Slices of twig make great beads. Add interest by making circular indentations in the face of each slice and filling with epoxy resin. You can colour the resin, using a single colour per piece or combining different shades. Larger slices of twig can be resin-filled in the same way to make a striking pendant for a necklace or the centrepiece for a brooch.
Quick size guide
For reasonably chunky threading beads, find a twig with an approximate diameter of 2cm. A length of 10cm will make ten 1-cm beads. Make sure you find a length of twig for the number of beads you wish to make. A branch slice with a diameter of 5–8cm would make a good-sized pendant or, perhaps, a centrepiece for a brooch.
Statement jewellery has become a staple in the modern wardrobe - nothing can lift an outfit more than a fabulous necklace or a stunning dress ring. But if you are unwilling to pay designer prices, and would prefer to have a truly unique item that is personal to you, crafted from an array of natural materials, why not make your own? Sarah Drew guides you through the discovery and selection process of sourcing decorative ingredients - whether beachcombing for sea string and driftwood, harvesting seed heads, cones and feathers from the woods, or foraging for brightly coloured discarded plastic in the city. She then gives detailed instructions on how to create beautiful pieces from your finds, such as a sea plastic cocktail ring, a driftwood deco tiara, a leaf bracelet or found-metal bead n...© 2013 Sarah Drew / Aurum Press · Reproduced with permission.
Using the saw, cut a number of slices from the twig – as many as you need depending on the design you might have in mind. This example is for a necklace that uses seven to eight twig beads strung with tigertail.
Using the round burr on the multi-tool, make random indentations in one cut face of each twig slice. You can use a Phillips screwdriver if you don’t have a multi-tool. Two different sizes have been used here for greater variety.
Mix your resin (see above) and use the cocktail stick to blob a small amount of resin into each cavity in the beads. You needn't be too neat, as you’ll sand the surface later on. Leave to set really hard in a warm, dry place for 48 hours.
Use the multi-tool with sanding attachment to sand the resin down. You could do this by hand with sandpaper. If you use the electric tool, don’t work on it too long as the resin can heat up and start to go soft again.
Sand the other side of each twig slice so that the backs of the beads are nice and smooth (this is quite important as this surface will rest against your skin).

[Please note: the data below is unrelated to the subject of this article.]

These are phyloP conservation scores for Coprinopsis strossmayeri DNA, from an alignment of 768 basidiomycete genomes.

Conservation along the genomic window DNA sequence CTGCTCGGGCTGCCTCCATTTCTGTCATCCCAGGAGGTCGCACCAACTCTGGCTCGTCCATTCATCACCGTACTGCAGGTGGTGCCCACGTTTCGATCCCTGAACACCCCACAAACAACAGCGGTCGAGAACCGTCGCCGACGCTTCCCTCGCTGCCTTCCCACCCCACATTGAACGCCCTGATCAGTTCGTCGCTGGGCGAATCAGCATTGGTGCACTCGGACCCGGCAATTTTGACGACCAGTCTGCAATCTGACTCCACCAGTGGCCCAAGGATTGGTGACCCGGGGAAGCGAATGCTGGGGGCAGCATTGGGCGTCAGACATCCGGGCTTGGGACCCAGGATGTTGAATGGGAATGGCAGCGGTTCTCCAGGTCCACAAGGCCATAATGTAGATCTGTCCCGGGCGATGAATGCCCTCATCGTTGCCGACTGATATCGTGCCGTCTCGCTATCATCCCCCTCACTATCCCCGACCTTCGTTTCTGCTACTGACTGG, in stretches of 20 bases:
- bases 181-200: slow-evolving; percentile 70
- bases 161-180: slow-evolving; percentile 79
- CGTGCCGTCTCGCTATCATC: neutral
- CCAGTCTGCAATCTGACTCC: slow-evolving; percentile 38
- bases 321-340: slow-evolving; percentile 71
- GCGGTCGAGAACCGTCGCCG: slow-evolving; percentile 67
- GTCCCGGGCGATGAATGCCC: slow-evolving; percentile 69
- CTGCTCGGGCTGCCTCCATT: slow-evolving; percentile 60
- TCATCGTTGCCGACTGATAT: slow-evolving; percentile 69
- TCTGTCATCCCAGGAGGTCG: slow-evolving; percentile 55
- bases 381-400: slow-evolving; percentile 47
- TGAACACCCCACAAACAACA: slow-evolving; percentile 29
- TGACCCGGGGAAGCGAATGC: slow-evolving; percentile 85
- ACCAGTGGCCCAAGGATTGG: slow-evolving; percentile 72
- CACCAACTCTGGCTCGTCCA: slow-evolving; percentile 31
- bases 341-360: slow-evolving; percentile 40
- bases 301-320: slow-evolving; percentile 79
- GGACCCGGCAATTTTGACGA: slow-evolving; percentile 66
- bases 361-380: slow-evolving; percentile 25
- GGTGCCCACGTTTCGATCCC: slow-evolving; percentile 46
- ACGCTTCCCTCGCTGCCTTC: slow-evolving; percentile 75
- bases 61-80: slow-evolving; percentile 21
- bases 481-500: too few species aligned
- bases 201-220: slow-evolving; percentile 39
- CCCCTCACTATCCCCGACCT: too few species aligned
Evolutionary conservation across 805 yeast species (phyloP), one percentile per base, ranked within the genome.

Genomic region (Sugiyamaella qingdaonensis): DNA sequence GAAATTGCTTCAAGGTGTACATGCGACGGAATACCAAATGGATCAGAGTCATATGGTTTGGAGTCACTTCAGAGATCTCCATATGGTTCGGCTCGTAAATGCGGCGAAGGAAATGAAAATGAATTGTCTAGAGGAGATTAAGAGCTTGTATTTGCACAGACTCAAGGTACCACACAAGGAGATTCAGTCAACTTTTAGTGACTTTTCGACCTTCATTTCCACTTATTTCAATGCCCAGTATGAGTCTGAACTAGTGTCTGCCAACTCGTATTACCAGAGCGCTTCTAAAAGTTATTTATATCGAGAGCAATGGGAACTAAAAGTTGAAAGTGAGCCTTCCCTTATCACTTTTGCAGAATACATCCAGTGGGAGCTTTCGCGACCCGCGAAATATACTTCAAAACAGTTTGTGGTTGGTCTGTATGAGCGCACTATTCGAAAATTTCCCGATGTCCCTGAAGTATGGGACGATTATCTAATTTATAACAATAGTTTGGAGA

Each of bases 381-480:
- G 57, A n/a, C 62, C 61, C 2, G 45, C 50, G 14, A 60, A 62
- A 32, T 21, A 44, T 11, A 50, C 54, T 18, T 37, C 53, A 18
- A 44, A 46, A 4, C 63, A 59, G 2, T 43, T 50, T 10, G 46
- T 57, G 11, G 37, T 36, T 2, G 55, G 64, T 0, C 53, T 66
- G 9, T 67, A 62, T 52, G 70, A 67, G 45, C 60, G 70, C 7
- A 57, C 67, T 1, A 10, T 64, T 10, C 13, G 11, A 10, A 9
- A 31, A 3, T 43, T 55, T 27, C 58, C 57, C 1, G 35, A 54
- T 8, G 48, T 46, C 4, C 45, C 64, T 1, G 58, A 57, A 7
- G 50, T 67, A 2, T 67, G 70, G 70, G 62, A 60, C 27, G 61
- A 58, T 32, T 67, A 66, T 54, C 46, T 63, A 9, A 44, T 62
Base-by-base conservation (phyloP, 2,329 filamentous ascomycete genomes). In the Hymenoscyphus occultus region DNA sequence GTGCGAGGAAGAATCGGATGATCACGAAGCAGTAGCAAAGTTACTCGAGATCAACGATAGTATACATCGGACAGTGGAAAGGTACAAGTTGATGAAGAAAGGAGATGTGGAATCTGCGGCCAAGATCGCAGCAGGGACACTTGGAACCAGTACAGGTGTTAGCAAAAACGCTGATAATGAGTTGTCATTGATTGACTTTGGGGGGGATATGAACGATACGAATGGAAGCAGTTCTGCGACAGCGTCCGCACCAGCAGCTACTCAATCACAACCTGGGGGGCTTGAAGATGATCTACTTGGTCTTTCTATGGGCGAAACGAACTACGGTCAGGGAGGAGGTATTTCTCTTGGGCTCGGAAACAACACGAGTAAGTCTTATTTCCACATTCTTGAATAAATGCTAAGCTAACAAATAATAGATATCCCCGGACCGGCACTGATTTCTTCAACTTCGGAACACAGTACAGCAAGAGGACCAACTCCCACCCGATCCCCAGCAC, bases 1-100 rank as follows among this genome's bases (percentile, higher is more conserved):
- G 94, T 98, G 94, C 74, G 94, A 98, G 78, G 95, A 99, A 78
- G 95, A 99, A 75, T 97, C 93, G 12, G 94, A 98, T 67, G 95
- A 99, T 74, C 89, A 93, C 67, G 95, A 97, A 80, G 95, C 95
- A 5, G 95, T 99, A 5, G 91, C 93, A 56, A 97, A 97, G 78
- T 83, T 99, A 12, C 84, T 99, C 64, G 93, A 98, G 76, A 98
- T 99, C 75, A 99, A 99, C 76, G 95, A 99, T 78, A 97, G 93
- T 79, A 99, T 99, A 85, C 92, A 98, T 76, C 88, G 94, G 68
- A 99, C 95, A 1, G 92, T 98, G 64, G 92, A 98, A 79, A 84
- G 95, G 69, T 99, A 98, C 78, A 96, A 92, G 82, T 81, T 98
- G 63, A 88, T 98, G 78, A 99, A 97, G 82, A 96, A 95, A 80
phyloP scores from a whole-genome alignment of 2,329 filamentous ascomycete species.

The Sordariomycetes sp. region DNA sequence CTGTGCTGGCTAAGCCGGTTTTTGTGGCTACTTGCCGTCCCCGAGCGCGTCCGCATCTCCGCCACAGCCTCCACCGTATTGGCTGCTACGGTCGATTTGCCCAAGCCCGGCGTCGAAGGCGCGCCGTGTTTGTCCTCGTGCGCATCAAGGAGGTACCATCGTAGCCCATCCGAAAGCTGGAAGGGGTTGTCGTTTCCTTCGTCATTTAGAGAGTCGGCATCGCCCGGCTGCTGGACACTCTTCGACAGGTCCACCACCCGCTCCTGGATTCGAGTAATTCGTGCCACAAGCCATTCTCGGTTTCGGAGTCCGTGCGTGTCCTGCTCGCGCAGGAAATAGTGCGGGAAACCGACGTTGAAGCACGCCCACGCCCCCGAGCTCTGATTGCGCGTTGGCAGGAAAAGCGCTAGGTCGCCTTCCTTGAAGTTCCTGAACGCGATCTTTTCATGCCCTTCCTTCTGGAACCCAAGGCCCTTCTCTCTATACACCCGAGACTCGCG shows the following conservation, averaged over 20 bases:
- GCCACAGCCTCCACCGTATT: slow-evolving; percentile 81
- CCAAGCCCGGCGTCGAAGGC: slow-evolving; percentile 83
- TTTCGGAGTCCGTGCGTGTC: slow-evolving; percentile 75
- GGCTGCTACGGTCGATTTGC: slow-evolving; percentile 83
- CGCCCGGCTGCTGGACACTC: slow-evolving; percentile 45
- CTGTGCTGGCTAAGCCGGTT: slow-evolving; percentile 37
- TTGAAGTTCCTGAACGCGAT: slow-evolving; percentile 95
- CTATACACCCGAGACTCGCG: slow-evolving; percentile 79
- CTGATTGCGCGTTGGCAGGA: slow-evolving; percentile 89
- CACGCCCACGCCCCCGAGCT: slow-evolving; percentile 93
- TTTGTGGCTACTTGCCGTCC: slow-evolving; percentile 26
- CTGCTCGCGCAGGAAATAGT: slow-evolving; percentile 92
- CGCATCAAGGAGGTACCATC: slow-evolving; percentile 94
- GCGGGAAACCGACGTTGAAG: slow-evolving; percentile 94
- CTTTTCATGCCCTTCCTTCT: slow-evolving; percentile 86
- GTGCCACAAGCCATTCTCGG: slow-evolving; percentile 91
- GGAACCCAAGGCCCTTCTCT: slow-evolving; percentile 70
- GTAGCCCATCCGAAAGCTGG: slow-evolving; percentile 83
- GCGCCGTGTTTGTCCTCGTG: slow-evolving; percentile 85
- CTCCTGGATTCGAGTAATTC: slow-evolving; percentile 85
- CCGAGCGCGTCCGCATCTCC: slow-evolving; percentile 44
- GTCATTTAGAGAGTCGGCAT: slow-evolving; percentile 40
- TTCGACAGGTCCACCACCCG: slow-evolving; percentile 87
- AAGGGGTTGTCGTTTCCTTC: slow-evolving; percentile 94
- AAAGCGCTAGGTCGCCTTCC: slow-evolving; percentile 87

Drill a hole through each twig slice from top to bottom (see page 69). This will allow them to sit flat against the skin when threaded together.
When you’ve drilled all the slices, it’s a good idea to oil the wood to protect it and bring out the colours a bit. Use olive oil on a soft cloth and rub it gently over the surface of each bead.
Use any threading technique to incorporate the beads into a striking piece. One of the most secure methods is by using tigertail and crimp beads following the steps on pages 24–25.
You can use resin beads in various ways. In the steps shown, the beads are threaded randomly alongside dark, stone beads for a solid-looking necklace. Singly, the beads can become a unique focal point for a brooch or ring. For example, make a brooch by placing a twig bead onto a beautifully textured piece of found bark. You can do this by drilling two holes through the bark and pushing the wires of a threaded bead through from front to back. Twisted together to secure the bead in place, the wires can then be wrapped around a small brooch back to finish. Another pretty use for a single twig bead, is by threading it onto a silver wire ring shank (see pages 30–31), as shown below, with iridescent beads of a complementary colour.
Mixing epoxy resin
Squeeze out equal amounts of resin and hardener beside each other on a non-porous surface. Mix together quickly, using a cocktail stick.
Add a colour of your choosing. Use things you might have lying about the house: old make-up, shoe polish, watercolour paint and so on.
Still using the cocktail stick, mix the colouring into the epoxy resin. Work quickly as the resin will begin to set once it has been mixed.